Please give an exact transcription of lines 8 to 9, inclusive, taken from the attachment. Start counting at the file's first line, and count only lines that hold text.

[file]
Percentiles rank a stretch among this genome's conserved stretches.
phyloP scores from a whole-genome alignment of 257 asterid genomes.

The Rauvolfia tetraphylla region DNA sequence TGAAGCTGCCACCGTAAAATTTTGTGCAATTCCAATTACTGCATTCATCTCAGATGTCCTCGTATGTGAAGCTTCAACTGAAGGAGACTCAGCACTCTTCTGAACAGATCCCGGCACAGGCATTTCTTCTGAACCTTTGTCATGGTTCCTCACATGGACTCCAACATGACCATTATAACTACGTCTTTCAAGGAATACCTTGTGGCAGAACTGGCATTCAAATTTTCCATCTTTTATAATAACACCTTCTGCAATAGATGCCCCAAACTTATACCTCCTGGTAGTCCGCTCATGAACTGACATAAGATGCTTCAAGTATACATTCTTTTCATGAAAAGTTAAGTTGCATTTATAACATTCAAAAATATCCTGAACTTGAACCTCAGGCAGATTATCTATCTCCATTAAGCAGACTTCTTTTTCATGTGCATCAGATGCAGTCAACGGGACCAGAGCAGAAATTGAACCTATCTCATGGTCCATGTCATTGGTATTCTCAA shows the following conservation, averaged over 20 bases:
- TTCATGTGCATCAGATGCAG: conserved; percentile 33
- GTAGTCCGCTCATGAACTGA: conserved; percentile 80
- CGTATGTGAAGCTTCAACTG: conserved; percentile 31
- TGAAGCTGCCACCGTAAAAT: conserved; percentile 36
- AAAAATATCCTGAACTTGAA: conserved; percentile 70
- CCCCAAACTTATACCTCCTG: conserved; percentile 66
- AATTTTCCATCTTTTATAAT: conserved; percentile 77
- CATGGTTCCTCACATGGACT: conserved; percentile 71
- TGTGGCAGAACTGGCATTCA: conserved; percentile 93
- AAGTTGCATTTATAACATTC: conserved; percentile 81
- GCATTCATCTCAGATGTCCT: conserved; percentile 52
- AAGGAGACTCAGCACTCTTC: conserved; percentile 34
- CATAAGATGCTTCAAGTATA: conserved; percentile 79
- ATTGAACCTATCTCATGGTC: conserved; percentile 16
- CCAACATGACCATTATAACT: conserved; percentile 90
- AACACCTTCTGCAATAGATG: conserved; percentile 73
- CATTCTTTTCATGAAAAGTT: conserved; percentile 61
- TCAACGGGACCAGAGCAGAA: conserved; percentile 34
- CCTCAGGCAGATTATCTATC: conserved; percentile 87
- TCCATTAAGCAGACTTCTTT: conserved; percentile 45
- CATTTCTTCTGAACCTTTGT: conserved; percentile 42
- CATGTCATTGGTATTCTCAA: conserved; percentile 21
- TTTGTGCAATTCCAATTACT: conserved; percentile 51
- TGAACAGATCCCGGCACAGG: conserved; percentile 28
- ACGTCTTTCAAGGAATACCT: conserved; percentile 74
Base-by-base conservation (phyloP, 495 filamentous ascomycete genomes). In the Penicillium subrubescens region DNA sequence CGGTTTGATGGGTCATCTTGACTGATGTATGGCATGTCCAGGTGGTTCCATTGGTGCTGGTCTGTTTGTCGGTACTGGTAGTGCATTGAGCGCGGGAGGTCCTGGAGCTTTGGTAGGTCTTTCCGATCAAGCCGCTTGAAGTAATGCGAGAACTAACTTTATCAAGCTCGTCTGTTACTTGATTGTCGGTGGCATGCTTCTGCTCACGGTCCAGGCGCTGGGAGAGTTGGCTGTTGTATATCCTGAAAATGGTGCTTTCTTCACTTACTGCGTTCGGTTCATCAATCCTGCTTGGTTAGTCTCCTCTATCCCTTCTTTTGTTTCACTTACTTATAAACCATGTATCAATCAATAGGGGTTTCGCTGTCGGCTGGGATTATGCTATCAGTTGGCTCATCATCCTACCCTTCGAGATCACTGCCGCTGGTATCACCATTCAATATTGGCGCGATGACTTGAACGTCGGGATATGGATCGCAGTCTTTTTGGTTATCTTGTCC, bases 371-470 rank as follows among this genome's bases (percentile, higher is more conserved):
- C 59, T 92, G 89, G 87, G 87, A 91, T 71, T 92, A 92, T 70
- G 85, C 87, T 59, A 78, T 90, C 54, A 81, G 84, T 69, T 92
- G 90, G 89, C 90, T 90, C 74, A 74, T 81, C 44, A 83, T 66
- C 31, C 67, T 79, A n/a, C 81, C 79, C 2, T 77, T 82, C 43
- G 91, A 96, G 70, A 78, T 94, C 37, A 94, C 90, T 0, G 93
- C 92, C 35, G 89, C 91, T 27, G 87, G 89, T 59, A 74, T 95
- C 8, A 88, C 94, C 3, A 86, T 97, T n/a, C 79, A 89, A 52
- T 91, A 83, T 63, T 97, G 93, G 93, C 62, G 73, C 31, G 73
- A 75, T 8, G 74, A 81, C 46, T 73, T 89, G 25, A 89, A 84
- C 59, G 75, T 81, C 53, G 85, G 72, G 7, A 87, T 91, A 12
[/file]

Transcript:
- AAAAATATCCTGAACTTGAA: conserved; percentile 70
- CCCCAAACTTATACCTCCTG: conserved; percentile 66